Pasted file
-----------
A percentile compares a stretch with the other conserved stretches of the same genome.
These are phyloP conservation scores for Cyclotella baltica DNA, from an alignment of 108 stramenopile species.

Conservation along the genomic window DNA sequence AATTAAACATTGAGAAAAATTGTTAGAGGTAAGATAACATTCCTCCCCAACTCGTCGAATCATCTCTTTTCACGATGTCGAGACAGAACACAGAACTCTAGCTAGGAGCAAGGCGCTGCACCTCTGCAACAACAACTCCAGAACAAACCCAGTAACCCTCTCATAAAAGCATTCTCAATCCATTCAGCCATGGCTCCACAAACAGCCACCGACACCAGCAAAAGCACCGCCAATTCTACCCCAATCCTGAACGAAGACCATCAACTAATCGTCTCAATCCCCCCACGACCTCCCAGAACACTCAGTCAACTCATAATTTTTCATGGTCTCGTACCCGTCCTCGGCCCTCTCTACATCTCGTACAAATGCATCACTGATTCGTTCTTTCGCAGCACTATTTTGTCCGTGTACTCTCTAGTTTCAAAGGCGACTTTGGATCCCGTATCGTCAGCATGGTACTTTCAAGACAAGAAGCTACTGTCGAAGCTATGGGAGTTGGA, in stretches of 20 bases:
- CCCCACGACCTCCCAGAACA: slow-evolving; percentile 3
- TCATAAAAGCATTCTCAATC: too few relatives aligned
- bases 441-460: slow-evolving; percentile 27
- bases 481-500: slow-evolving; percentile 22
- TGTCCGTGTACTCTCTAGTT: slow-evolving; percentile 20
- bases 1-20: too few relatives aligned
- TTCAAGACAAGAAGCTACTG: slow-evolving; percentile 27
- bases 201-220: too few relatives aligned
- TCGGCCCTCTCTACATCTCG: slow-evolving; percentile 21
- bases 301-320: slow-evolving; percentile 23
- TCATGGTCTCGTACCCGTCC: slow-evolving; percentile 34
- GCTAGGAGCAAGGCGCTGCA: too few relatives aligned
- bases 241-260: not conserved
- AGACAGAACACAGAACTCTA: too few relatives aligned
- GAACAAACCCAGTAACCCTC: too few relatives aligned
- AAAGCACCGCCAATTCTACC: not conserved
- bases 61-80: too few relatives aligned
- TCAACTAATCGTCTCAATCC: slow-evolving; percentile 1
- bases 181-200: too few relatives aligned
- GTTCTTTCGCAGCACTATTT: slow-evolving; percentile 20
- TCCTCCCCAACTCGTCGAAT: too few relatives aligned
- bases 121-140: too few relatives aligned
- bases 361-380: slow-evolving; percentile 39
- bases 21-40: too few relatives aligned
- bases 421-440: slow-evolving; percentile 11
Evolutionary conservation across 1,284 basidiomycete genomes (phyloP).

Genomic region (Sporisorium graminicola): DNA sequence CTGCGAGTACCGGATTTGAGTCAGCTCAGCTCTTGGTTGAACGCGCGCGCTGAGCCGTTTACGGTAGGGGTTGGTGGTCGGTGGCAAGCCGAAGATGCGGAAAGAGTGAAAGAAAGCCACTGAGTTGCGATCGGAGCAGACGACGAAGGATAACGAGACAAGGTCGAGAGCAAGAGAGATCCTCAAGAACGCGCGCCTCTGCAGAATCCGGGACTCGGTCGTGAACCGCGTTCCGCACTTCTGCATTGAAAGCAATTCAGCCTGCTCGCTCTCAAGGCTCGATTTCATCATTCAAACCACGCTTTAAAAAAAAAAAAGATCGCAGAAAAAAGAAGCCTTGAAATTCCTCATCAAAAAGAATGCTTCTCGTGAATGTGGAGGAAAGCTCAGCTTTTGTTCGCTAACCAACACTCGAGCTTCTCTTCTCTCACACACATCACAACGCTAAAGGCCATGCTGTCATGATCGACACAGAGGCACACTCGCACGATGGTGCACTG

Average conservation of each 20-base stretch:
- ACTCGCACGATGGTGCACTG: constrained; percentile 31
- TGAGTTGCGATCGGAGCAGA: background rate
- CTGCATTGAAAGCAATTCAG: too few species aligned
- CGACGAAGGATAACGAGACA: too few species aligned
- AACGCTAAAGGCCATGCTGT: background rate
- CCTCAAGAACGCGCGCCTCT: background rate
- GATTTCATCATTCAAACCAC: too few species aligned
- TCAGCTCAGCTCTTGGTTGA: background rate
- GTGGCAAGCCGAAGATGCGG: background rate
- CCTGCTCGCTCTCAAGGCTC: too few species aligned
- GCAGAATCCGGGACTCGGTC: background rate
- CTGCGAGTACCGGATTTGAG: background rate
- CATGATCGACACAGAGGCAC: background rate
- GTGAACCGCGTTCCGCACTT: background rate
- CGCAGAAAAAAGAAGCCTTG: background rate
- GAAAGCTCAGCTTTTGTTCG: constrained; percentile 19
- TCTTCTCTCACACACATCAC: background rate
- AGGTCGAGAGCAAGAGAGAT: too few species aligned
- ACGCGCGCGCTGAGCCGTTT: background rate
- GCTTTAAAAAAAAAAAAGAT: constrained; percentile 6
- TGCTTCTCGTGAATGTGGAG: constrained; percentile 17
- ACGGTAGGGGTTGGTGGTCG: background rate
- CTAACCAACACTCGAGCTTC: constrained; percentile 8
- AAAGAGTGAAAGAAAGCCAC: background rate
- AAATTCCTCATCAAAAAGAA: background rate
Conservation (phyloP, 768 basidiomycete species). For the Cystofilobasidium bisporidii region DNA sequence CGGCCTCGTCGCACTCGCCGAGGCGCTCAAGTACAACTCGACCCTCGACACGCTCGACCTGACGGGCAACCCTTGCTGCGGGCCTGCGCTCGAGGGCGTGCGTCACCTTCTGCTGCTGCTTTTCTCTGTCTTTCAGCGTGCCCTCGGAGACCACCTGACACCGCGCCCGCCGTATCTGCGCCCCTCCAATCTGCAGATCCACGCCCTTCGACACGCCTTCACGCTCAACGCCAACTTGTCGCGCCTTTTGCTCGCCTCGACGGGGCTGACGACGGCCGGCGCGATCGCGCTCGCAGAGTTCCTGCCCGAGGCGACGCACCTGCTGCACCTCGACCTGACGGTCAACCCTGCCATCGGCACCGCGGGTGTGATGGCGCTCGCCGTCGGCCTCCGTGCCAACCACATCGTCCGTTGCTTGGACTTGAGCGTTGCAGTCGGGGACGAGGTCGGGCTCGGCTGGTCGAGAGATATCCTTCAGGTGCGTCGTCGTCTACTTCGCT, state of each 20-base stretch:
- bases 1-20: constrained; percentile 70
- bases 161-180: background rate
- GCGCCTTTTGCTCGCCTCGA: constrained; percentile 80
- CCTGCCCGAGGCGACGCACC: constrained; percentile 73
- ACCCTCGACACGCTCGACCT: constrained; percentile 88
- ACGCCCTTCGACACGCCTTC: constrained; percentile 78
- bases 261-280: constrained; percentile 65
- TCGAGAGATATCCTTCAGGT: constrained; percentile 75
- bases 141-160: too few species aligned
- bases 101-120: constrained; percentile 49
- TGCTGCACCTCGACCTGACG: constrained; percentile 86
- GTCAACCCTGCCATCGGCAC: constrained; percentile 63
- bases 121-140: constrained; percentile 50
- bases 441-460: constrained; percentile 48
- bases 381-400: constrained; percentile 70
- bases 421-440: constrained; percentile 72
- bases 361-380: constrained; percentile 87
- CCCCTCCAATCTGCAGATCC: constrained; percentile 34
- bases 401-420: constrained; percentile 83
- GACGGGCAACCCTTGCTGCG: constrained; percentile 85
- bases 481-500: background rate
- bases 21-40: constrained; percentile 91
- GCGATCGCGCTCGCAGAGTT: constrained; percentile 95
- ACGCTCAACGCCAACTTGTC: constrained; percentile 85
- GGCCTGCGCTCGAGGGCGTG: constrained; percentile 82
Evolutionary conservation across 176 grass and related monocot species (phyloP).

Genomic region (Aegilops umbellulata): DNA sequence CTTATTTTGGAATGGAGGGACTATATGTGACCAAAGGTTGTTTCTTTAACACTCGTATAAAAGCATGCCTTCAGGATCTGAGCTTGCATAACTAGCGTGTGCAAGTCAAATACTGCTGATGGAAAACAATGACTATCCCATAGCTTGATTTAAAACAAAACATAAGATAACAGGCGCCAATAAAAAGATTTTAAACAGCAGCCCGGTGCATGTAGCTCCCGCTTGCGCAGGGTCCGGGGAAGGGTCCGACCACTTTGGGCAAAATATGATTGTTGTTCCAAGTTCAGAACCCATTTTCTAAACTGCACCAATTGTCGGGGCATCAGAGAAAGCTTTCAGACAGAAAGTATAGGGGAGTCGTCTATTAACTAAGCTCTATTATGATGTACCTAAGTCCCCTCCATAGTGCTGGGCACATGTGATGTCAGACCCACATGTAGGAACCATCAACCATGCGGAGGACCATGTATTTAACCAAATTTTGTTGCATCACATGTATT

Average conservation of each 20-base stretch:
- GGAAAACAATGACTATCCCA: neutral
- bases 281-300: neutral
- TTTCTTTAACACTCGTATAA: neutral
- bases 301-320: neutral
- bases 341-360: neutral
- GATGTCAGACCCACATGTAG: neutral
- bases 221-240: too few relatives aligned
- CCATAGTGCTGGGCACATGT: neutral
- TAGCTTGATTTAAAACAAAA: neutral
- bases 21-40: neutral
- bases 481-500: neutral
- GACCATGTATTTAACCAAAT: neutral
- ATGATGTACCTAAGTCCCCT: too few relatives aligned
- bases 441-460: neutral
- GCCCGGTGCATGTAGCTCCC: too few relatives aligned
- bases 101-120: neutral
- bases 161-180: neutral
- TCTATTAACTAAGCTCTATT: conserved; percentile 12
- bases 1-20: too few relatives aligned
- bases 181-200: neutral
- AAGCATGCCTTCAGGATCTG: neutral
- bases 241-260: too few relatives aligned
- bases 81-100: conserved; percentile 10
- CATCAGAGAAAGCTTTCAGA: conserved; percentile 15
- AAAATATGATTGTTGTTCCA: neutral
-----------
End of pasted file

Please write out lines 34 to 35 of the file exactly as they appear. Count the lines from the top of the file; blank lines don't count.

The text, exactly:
- CTGCATTGAAAGCAATTCAG: too few species aligned
- CGACGAAGGATAACGAGACA: too few species aligned